BY MEGHAN GLOVA
CENTRAL OREGON DAILY
Starting Tuesday, Oregon’s six-month ban on flavored vaping products will take effect.
The ban will likely impact businesses locally – many were busy Monday selling off what they had left in stock.
But are they the only ones being impacted?
“A lot of people are going to lose jobs. A lot of people are going to lose their businesses. Let’s say there’s about 2500 vape shops in Oregon, if you have only two employees per store, there’s 5000 employees,” said Sean Wibbenmeyer, owner of Hempies in Bend.
That’s not the only concern.
“I’m worried that a lot of people will go to another state to buy e-juice,” he said.
And customers just might.
“I’ll probably just make a road trip to a different state,” said customer Ezra Ball.
The Oregon Liquor Control Commission on Friday approved a six-month ban on the sale of flavored vape products amid an outbreak of illnesses that has sickened more than 1,000 people nationwide – and killed two in Oregon.
Customers like Ball are confused by the ban and have concerns of their own.
“It doesn’t make a whole lot of sense to me because a majority of the vaping related deaths and lung failures have been from black market cartridges, not actually from vapes,” he said. “I feel like it’s just going to push people back to cigarettes.”
That’s one worry some vapers can relate to all too well.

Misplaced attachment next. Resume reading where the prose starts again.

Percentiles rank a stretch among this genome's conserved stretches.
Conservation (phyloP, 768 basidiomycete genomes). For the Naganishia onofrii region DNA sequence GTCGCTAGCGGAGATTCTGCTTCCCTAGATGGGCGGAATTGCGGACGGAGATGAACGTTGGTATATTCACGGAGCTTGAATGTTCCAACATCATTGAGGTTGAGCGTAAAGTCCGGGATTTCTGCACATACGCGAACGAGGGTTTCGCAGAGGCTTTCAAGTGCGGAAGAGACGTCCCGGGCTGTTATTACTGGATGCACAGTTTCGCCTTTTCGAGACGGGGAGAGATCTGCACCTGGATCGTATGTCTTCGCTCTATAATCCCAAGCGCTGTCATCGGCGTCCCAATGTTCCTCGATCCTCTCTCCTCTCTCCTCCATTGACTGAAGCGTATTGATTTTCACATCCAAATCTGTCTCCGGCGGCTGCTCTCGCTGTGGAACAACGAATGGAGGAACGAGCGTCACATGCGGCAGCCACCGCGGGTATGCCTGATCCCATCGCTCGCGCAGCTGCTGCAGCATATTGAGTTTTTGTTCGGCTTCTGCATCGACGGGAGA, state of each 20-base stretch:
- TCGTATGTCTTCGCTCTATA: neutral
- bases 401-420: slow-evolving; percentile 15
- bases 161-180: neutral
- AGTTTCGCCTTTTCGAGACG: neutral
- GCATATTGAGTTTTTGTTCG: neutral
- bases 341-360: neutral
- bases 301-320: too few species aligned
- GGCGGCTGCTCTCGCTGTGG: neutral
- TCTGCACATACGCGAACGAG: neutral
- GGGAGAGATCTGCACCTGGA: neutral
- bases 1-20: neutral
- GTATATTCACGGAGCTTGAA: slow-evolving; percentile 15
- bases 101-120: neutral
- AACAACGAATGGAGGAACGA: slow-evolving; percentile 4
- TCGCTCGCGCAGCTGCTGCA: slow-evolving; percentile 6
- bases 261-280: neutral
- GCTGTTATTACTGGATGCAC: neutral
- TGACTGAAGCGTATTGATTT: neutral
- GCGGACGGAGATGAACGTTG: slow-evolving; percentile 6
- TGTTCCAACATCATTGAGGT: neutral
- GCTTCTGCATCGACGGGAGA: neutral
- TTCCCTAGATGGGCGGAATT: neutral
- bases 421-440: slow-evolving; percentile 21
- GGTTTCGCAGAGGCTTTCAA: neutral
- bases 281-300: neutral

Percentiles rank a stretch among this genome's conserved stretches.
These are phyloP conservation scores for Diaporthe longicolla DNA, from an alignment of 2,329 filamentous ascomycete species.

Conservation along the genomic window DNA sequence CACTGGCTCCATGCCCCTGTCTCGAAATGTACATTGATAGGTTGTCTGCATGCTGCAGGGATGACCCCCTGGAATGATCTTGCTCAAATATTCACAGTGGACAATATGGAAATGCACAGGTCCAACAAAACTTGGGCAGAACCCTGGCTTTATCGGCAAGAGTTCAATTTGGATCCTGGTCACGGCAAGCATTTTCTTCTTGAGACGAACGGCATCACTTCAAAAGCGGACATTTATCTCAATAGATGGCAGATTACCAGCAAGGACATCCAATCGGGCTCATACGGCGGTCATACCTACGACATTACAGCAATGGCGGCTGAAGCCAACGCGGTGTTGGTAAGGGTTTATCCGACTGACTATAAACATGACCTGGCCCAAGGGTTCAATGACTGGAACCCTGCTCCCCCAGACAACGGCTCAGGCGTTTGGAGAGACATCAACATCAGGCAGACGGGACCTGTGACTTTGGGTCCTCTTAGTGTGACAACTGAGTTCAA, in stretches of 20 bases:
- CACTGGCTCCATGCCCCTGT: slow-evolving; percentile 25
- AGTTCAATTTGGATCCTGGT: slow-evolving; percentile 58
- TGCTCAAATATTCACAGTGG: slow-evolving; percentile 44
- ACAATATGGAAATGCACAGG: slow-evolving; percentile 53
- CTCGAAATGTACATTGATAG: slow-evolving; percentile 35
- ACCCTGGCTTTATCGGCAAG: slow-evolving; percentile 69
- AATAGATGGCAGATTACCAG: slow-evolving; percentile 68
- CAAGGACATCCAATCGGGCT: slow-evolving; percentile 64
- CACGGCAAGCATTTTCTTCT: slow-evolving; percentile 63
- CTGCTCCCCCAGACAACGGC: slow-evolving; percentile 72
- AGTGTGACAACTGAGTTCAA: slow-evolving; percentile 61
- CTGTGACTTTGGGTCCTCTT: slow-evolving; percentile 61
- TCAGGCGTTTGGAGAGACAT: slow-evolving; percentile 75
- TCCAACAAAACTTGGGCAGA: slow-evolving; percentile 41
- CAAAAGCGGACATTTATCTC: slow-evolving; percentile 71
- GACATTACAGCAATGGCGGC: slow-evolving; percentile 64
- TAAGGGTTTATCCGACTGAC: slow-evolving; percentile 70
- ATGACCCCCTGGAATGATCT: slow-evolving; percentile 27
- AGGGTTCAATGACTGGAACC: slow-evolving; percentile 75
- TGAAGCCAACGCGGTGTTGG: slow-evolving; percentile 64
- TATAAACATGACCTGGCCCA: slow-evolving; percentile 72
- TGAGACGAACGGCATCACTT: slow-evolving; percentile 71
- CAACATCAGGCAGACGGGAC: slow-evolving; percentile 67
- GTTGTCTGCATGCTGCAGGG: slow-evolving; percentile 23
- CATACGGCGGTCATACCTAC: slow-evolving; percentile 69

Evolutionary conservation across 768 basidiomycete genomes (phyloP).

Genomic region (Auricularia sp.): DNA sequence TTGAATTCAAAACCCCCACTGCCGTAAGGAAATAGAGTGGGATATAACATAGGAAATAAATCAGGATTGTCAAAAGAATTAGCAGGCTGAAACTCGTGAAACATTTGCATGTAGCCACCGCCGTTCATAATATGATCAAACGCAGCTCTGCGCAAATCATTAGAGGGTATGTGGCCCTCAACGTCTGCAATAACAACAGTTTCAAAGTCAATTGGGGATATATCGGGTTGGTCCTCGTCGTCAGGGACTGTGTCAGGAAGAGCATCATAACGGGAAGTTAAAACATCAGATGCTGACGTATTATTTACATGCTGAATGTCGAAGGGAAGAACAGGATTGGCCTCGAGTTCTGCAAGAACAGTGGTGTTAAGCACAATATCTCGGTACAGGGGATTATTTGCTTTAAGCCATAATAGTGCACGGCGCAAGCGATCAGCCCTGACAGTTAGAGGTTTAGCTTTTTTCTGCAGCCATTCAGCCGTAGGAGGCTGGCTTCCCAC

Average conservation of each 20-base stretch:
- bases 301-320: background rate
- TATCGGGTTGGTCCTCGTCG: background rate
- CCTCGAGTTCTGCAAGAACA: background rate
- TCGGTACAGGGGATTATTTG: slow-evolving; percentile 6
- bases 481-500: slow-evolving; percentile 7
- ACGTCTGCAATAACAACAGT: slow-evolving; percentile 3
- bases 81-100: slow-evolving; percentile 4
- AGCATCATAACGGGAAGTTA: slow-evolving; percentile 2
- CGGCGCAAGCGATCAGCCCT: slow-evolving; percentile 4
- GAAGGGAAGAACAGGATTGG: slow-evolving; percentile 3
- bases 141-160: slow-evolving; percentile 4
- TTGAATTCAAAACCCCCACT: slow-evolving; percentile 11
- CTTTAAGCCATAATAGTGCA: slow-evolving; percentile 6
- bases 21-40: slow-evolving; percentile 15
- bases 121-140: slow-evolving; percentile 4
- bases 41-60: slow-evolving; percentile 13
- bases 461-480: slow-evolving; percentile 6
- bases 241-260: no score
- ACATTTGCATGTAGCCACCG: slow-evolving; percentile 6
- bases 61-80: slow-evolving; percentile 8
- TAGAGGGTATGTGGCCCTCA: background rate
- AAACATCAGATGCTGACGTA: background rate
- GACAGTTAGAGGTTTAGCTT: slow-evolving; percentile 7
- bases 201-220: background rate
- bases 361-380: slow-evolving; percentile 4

Including Sharlene Lugar who uses flavored vaping products as an alternative to cigarettes.
“For me, I stopped smoking cigarettes because of it,” she said. “And I don’t vape very much, it just gets me by.”
Lugar smoked cigarettes for 15 years before being introduced to vaping products.
She says although she would never go back there are plenty of people who will now that a common alternative isn’t available.
And plenty of others agree.
“I’ve already heard people in here saying they’re just going to go back to smoking cigarettes. People want nicotine,” Wibbenmeyer said.
He said there are specifics of this ban that are still unclear to business owners.
When it comes to how Hempies will be impacted, he says flavored products are such a small part of his business, they’ll likely be fine.
But in six months other shops may not be so lucky.